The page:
ltMt In tlx. wnrlil- TtiikImi III.
All made -'onr rcss, fin turn and Lace.
Beat Material. Boot Stvln. Best Fitflne.
tl imH sold v . our dealer, write
- ' i , "-"lis ,9J -Rvvtr
Seen on the Counters of
wo wouM he ghnl to show
the right price.
and we will treat vou well.
-: HHAI.KR IN :-
Prnneirioft nnrT nrmnninnn
Ill Uuul 100 ml il U I IDIUlljj.
Forcip ami Domestic Fruits,
CDM'lvCTIO n l-: K V ,
yueensware and lilassware. Lamps and
Lamp Fixtures.
1'Mya C' fr I C u
Main Street, Lebanon, Oregon.
1IIh, Drums anil Hwords.
The doll is thoiisands of yrars old;
it has Imen found inside the graves of
little Roman children, and will be
found ajrain by tins nrchadogists of a
future date among the remains of our
own culture. The children of Pom
peii and HerculantMim trundle hoops
just as you and I did; ami who knows
whether the rockint; horse on which
we rode in onr vounjr days is not a
lineal descendant of that proud charger
into whose wooden flanks the childreu
of Francis I.'s time dug- their spurs.
The drum is also indestructible, and
setting time at naujrht across the cen
turies, it beats the Christmas-tide and
New Year Biimmons that bids the tin
soldier prepare himself for war. and
shall continue to la-at as long as there
exist bov amis to wield the drumsticks.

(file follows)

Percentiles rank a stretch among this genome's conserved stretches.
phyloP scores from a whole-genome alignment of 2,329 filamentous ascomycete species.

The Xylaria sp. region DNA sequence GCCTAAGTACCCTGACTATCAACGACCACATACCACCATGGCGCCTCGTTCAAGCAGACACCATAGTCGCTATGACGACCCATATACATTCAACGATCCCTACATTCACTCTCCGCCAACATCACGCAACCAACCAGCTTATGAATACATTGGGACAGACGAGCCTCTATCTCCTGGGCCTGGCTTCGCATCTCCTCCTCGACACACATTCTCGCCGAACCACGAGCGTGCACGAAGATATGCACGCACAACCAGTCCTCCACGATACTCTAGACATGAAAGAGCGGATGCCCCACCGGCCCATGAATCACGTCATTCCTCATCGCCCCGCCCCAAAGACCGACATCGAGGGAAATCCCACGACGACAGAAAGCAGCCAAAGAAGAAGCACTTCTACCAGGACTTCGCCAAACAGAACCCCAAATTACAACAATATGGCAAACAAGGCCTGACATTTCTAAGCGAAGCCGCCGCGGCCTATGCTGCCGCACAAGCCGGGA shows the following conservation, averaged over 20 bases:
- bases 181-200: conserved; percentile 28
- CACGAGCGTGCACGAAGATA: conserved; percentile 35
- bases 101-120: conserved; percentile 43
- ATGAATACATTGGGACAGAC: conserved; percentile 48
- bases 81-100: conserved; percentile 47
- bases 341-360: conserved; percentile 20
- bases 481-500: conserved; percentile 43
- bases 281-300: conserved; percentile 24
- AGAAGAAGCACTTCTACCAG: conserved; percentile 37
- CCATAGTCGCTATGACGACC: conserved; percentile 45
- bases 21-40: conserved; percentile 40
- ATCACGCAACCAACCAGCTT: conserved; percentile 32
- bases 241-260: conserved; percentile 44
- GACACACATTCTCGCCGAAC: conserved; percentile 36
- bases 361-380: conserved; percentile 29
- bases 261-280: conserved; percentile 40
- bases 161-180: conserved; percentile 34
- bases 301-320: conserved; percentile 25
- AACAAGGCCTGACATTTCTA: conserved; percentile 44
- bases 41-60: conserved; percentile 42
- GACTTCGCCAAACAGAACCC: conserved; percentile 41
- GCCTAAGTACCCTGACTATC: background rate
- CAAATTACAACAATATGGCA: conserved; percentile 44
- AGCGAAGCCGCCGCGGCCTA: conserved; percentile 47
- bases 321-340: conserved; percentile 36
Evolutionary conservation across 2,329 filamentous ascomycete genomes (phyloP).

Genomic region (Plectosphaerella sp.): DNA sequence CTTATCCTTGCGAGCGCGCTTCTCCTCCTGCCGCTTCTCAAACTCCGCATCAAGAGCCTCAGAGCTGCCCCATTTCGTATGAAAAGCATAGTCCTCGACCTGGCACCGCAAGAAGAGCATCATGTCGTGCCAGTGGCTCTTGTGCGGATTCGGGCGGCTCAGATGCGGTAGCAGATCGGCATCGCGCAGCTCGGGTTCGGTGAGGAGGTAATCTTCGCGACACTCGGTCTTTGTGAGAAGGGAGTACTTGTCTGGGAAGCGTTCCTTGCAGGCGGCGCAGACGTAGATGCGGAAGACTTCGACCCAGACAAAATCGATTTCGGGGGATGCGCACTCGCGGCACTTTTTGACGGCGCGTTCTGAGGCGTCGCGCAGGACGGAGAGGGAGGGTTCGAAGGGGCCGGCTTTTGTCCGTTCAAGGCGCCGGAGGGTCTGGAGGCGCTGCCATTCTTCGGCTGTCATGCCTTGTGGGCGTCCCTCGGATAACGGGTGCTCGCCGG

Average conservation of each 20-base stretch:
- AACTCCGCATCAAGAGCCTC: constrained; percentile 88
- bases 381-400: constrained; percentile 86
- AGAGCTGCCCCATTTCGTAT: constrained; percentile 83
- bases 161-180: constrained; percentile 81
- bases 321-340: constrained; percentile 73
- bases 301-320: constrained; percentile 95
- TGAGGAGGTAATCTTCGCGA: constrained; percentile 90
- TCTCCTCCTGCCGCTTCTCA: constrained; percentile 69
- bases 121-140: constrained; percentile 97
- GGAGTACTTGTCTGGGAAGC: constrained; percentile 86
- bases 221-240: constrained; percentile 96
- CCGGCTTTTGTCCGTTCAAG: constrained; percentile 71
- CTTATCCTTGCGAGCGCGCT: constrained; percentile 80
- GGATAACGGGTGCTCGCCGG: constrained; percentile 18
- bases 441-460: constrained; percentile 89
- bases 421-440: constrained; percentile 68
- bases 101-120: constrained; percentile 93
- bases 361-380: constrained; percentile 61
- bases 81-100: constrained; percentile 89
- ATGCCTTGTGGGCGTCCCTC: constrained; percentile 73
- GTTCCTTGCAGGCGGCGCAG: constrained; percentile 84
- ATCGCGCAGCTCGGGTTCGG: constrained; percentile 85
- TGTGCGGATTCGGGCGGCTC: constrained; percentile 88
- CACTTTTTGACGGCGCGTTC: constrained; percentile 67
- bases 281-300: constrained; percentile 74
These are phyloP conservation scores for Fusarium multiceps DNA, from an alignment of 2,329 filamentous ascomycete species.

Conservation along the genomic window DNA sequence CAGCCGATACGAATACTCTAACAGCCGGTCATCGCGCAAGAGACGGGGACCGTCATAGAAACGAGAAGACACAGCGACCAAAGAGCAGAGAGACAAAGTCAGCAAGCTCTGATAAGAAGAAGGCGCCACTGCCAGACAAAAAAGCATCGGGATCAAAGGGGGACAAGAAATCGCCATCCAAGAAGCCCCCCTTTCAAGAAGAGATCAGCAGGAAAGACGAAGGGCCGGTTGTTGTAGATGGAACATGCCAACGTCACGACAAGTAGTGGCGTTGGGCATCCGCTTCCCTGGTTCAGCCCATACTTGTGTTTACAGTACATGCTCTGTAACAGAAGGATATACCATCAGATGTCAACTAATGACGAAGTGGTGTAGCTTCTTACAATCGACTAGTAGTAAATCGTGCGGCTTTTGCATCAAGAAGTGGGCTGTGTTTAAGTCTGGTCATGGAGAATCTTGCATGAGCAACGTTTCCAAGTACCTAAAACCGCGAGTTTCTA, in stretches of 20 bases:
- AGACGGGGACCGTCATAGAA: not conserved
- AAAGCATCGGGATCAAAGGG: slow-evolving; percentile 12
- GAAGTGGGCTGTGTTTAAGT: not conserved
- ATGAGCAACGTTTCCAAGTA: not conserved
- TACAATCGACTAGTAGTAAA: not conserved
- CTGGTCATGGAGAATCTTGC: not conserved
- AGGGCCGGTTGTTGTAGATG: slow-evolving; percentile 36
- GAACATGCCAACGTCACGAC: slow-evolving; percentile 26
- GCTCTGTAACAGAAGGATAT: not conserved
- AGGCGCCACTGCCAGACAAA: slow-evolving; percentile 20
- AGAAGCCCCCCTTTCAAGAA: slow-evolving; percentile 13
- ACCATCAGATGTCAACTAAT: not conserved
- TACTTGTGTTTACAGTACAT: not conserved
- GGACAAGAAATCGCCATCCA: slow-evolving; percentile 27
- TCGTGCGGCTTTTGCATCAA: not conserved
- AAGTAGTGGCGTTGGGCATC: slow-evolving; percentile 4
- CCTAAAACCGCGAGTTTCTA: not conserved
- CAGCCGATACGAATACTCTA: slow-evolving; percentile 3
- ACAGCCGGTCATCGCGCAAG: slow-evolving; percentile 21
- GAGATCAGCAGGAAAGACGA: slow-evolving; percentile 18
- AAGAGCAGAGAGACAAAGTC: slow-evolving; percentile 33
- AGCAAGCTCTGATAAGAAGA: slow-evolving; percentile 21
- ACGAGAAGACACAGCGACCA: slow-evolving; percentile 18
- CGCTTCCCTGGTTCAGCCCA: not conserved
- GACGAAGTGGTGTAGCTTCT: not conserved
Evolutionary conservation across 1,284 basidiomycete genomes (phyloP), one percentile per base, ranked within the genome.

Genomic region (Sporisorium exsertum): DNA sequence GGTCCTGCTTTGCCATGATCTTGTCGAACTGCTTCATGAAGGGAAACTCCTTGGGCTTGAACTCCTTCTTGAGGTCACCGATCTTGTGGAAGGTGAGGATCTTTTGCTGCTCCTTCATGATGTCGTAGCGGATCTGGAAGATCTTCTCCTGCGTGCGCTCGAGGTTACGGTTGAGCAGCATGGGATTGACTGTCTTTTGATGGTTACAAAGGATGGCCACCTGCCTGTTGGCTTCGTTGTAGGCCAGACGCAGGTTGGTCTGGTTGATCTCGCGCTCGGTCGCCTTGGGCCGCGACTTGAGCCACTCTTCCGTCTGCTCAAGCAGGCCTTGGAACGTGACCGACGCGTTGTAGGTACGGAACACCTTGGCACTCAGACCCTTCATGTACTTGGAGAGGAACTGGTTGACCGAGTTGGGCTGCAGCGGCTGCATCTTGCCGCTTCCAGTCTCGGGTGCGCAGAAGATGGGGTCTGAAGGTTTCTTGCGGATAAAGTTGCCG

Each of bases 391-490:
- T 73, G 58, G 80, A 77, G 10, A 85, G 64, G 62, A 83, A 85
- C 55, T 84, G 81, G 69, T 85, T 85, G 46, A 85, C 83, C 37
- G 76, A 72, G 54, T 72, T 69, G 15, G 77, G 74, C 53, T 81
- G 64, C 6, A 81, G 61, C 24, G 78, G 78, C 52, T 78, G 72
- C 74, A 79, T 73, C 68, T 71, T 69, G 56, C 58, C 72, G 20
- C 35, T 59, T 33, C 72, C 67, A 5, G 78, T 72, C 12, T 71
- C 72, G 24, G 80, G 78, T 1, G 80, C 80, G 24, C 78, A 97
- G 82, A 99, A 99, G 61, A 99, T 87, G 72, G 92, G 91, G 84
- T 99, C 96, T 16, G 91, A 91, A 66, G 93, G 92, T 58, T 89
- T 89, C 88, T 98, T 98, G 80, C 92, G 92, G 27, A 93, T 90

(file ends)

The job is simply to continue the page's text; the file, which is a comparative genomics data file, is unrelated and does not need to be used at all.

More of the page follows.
and grown-up people's cars to hedoafeii-
etl by the sound thcreor. lhe tin sol
dier views the future with calm; he will
not lay down his arms until the day of
general disarmament and there i.s, ad
yet. no prospect of universal peace.
The toy (-word also stands its ground;
it is the nursery symliol of the ineradi
cable vice of our race the lust for bat
tle. Harlequins, fool's-cap-crowned
and bell-ringing, are also likely to en
dure; they are sure to be found among
the members of the toy world as long
as there are fools to le found among the
inhabitants of our own. Gold-laced
knights, their swords at their sides,
curly-locked and satin-shod princesses,
"stalwart musketeers, mustached and
top-booted, are all types which still
hold their own. The Chinese doll is
: youug as yet but she has a brilliant,
future before her. Ulackwoott's Magii'
': SUM.
An Indian's Memory.
; "How long is it," I ouce asked one
of these Northern Crees, who as guide
: was directiug our steps as we were
i struggling along in the bitter cold in
i the wild Nelsou River country north
j west of Hudson's Bay. "since you trav
1 eled through this land? You seem to
j know every portage and crossing and
' you strike the points you say you will,
j although for days I have not seen the
least vestige of a trail or pathway or
I the slightest evidence that human bo-
ings have ever penetrated these wilda
1 before."
j '-Missionary," he replied, "I never
j made this trip but once before, and
j that was many winters ago, when I
i came this way with my father."
Great indeert was my astonishment.
I as for days I had admired his skill and
! judgmCm., as with never failing accur-
I acy he had cheerily led us on through
A HUtory ofth. !' r ThU Well-Known
The prat-lice of wearing finger-rings
has been almost uuiversal from an
early period in the world' history.
There is n tradition which asoribes
their Invention to Tubal Cain, and the
Latin authority 'ho Hvcs currency to
the story spenklng of the wedding cir
clet, says: '-The form of the ring be
ing circular that Is to stay, round anil
without end Inmartelh this much, that
mutual love and hearty affection should
roundly flow from one to the other, as
in the circle, and that continually and
forever." The tlrst authentic reference